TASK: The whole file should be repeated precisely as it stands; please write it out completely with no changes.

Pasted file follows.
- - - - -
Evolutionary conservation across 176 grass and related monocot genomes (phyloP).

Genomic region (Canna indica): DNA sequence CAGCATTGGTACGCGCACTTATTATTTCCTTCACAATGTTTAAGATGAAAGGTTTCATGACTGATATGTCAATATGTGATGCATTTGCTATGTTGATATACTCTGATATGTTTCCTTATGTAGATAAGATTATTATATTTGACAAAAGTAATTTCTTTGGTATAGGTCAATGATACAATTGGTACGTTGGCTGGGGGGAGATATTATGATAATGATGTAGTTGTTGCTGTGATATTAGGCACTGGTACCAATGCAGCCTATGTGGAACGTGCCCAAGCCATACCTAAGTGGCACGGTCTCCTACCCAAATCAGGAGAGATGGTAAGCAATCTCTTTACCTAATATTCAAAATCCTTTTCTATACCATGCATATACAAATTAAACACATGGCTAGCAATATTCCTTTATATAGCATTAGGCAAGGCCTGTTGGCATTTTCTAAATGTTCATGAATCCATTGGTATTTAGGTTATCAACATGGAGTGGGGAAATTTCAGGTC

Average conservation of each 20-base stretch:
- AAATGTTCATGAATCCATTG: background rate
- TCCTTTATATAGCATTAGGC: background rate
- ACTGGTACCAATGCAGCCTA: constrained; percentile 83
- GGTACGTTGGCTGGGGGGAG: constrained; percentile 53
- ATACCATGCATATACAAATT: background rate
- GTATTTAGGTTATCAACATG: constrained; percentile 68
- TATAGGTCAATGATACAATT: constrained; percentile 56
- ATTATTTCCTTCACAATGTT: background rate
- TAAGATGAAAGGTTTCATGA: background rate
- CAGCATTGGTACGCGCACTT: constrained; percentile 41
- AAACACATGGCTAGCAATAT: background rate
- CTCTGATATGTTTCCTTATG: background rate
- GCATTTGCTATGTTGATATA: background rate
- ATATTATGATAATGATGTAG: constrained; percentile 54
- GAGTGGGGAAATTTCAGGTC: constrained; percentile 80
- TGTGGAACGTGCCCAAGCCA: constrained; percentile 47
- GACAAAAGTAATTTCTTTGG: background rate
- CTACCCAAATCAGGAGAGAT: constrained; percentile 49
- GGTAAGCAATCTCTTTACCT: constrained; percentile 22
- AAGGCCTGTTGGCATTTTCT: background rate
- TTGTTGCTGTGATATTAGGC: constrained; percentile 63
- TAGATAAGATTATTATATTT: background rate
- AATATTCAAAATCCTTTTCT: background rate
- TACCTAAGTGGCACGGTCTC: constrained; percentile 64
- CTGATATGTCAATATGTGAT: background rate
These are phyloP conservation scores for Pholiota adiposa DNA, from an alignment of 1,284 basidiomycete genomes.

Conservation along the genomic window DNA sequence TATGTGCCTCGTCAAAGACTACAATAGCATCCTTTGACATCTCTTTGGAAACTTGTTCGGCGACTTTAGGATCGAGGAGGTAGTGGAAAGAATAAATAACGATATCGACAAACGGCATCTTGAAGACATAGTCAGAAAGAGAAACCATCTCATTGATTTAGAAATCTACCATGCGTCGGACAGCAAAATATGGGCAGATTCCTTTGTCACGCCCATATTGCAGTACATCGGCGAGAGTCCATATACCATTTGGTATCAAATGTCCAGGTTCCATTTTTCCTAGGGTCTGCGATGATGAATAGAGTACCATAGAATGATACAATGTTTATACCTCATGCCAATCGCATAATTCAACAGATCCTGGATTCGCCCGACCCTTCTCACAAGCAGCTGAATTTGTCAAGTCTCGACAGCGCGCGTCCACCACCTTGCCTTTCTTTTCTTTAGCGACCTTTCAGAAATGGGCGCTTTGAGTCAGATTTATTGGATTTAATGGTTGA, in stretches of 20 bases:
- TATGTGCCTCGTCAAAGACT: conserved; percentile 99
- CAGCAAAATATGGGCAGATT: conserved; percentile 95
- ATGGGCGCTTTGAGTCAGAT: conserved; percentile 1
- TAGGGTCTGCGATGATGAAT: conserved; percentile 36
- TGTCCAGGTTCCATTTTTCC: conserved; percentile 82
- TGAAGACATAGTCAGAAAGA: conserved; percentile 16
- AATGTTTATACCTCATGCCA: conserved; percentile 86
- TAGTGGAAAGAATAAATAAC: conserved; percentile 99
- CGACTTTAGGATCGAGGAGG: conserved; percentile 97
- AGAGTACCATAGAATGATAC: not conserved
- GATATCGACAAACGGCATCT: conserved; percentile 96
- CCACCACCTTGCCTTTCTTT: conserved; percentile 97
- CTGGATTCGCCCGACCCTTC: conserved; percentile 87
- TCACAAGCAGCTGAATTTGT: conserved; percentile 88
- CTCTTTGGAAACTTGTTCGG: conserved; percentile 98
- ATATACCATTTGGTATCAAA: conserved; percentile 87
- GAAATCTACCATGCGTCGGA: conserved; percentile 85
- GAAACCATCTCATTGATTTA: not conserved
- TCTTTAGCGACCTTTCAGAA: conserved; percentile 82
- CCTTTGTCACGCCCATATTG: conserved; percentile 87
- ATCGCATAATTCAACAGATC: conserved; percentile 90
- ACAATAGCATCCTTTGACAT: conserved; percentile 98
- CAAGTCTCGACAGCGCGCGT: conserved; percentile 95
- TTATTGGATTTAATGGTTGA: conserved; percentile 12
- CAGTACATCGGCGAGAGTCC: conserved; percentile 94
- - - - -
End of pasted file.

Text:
Evolutionary conservation across 176 grass and related monocot genomes (phyloP).

Genomic region (Canna indica): DNA sequence CAGCATTGGTACGCGCACTTATTATTTCCTTCACAATGTTTAAGATGAAAGGTTTCATGACTGATATGTCAATATGTGATGCATTTGCTATGTTGATATACTCTGATATGTTTCCTTATGTAGATAAGATTATTATATTTGACAAAAGTAATTTCTTTGGTATAGGTCAATGATACAATTGGTACGTTGGCTGGGGGGAGATATTATGATAATGATGTAGTTGTTGCTGTGATATTAGGCACTGGTACCAATGCAGCCTATGTGGAACGTGCCCAAGCCATACCTAAGTGGCACGGTCTCCTACCCAAATCAGGAGAGATGGTAAGCAATCTCTTTACCTAATATTCAAAATCCTTTTCTATACCATGCATATACAAATTAAACACATGGCTAGCAATATTCCTTTATATAGCATTAGGCAAGGCCTGTTGGCATTTTCTAAATGTTCATGAATCCATTGGTATTTAGGTTATCAACATGGAGTGGGGAAATTTCAGGTC

Average conservation of each 20-base stretch:
- AAATGTTCATGAATCCATTG: background rate
- TCCTTTATATAGCATTAGGC: background rate
- ACTGGTACCAATGCAGCCTA: constrained; percentile 83
- GGTACGTTGGCTGGGGGGAG: constrained; percentile 53
- ATACCATGCATATACAAATT: background rate
- GTATTTAGGTTATCAACATG: constrained; percentile 68
- TATAGGTCAATGATACAATT: constrained; percentile 56
- ATTATTTCCTTCACAATGTT: background rate
- TAAGATGAAAGGTTTCATGA: background rate
- CAGCATTGGTACGCGCACTT: constrained; percentile 41
- AAACACATGGCTAGCAATAT: background rate
- CTCTGATATGTTTCCTTATG: background rate
- GCATTTGCTATGTTGATATA: background rate
- ATATTATGATAATGATGTAG: constrained; percentile 54
- GAGTGGGGAAATTTCAGGTC: constrained; percentile 80
- TGTGGAACGTGCCCAAGCCA: constrained; percentile 47
- GACAAAAGTAATTTCTTTGG: background rate
- CTACCCAAATCAGGAGAGAT: constrained; percentile 49
- GGTAAGCAATCTCTTTACCT: constrained; percentile 22
- AAGGCCTGTTGGCATTTTCT: background rate
- TTGTTGCTGTGATATTAGGC: constrained; percentile 63
- TAGATAAGATTATTATATTT: background rate
- AATATTCAAAATCCTTTTCT: background rate
- TACCTAAGTGGCACGGTCTC: constrained; percentile 64
- CTGATATGTCAATATGTGAT: background rate
These are phyloP conservation scores for Pholiota adiposa DNA, from an alignment of 1,284 basidiomycete genomes.

Conservation along the genomic window DNA sequence TATGTGCCTCGTCAAAGACTACAATAGCATCCTTTGACATCTCTTTGGAAACTTGTTCGGCGACTTTAGGATCGAGGAGGTAGTGGAAAGAATAAATAACGATATCGACAAACGGCATCTTGAAGACATAGTCAGAAAGAGAAACCATCTCATTGATTTAGAAATCTACCATGCGTCGGACAGCAAAATATGGGCAGATTCCTTTGTCACGCCCATATTGCAGTACATCGGCGAGAGTCCATATACCATTTGGTATCAAATGTCCAGGTTCCATTTTTCCTAGGGTCTGCGATGATGAATAGAGTACCATAGAATGATACAATGTTTATACCTCATGCCAATCGCATAATTCAACAGATCCTGGATTCGCCCGACCCTTCTCACAAGCAGCTGAATTTGTCAAGTCTCGACAGCGCGCGTCCACCACCTTGCCTTTCTTTTCTTTAGCGACCTTTCAGAAATGGGCGCTTTGAGTCAGATTTATTGGATTTAATGGTTGA, in stretches of 20 bases:
- TATGTGCCTCGTCAAAGACT: conserved; percentile 99
- CAGCAAAATATGGGCAGATT: conserved; percentile 95
- ATGGGCGCTTTGAGTCAGAT: conserved; percentile 1
- TAGGGTCTGCGATGATGAAT: conserved; percentile 36
- TGTCCAGGTTCCATTTTTCC: conserved; percentile 82
- TGAAGACATAGTCAGAAAGA: conserved; percentile 16
- AATGTTTATACCTCATGCCA: conserved; percentile 86
- TAGTGGAAAGAATAAATAAC: conserved; percentile 99
- CGACTTTAGGATCGAGGAGG: conserved; percentile 97
- AGAGTACCATAGAATGATAC: not conserved
- GATATCGACAAACGGCATCT: conserved; percentile 96
- CCACCACCTTGCCTTTCTTT: conserved; percentile 97
- CTGGATTCGCCCGACCCTTC: conserved; percentile 87
- TCACAAGCAGCTGAATTTGT: conserved; percentile 88
- CTCTTTGGAAACTTGTTCGG: conserved; percentile 98
- ATATACCATTTGGTATCAAA: conserved; percentile 87
- GAAATCTACCATGCGTCGGA: conserved; percentile 85
- GAAACCATCTCATTGATTTA: not conserved
- TCTTTAGCGACCTTTCAGAA: conserved; percentile 82
- CCTTTGTCACGCCCATATTG: conserved; percentile 87
- ATCGCATAATTCAACAGATC: conserved; percentile 90
- ACAATAGCATCCTTTGACAT: conserved; percentile 98
- CAAGTCTCGACAGCGCGCGT: conserved; percentile 95
- TTATTGGATTTAATGGTTGA: conserved; percentile 12
- CAGTACATCGGCGAGAGTCC: conserved; percentile 94